A HIV-positive Indiana woman has been jailed for having sex with her boyfriend’s underage son and only disclosing her infection afterward.
Local media reported Friday that a Vigo County judge sentenced Lisa Custer, 21, to 12 and a half years in prison under a plea agreement. She had pleaded guilty to sexual misconduct with a minor and failure to warn of a communicable disease.
According to prosecutors, Custer was staying with a friend when she became sexually interested in his 15-year-old son. She told the teen that she wanted to have sex with him, but didn’t inform him until two days after the encounter that she was HIV-positive, they alleged.
Not disclosing a communicable disease before a sexual encounter is a crime in Indiana. Vigo County Chief Deputy Prosecutor Rob Roberts said that the law is meant to prevent the spread of diseases.
“The fact still remains, that anytime you have one person that’s infected and they’re not warning others, then they’re probably not taking the necessary precautions to prevent that spread,” Roberts told Fox affiluate WTHI. “We certainly don’t want to have one of those major outbreaks here in Vigo County.”
Custer’s prison sentence could be significantly reduced if she complies with a substance abuse and treatment plan during her incarceration. After completing the program, she could ask to be placed on work release for two years followed by two years of home detention.
Beyond Lisa Custer
While men commit most sexual abuse against minors, female perpetrators account for a significant percentage of such cases. In a 2015 study, University of Oklahoma sociologist David Axlyn McLeod looked at almost every substantiated child sexual abuse case reported to child protective services in the United States in 2010. He concluded that women were primarily responsible for more than 20 percent of them.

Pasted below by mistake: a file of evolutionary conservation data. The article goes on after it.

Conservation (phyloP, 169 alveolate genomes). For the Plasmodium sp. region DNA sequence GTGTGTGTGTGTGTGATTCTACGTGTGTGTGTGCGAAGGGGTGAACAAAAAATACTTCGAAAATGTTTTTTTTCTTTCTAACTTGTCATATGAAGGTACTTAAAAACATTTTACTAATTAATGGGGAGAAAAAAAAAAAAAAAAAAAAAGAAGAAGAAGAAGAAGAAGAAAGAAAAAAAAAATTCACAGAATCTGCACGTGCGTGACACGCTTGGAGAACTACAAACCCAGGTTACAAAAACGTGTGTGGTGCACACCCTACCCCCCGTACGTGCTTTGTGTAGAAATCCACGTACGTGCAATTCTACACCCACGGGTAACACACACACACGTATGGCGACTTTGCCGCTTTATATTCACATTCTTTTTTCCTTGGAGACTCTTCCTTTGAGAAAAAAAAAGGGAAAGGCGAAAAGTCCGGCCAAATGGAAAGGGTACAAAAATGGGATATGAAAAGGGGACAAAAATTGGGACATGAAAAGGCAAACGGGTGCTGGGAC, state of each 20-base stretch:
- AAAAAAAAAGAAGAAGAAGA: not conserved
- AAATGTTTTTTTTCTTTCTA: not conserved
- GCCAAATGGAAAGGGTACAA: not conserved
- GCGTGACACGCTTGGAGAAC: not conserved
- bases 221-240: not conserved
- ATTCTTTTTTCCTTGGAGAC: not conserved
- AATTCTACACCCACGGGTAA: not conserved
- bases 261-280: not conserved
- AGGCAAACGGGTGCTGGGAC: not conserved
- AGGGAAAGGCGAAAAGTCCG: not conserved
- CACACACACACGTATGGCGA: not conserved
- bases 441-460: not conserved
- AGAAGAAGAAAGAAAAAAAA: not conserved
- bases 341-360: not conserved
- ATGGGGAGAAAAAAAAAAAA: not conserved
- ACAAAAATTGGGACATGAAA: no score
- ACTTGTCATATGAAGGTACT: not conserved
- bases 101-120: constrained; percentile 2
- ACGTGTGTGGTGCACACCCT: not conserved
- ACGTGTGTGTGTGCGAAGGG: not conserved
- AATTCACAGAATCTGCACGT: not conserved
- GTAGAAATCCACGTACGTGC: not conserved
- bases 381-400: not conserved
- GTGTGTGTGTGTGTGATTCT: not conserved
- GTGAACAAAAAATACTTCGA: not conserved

Many of the most high-profile cases involve female teachers. A 2017 study published by the U.S. Justice Department revealed that women account for a large and growing minority of the sexual abuse committed by educators against students.
A 2011 study published in the Journal of Social Psychology tested the theory that “male teachers are judged more harshly than female teachers for engaging in heterosexual intercourse with a student. According to the researchers, “a reverse sexual double standard was revealed, in which participants judged situations involving male teachers more harshly than they judged situations involving female teachers, but only when the sexual contact was teacher-initiated.”
However, experts have warned that gender stereotypes – of women as harmless nurturers and teen boys as sexually insatiable – can cause child molestation by women to be overlooked and underreported.
“Other gender stereotypes prevent effective responses, such as the trope that men are sexually insatiable. Aware of the popular misconception that, for men, all sex is welcome, male victims often feel too embarrassed to report sexual victimization,” UCLA researchers wrote in a 2017 essay for Scientific America. “If they do report it, they are frequently met with a response that assumes no real harm was done.”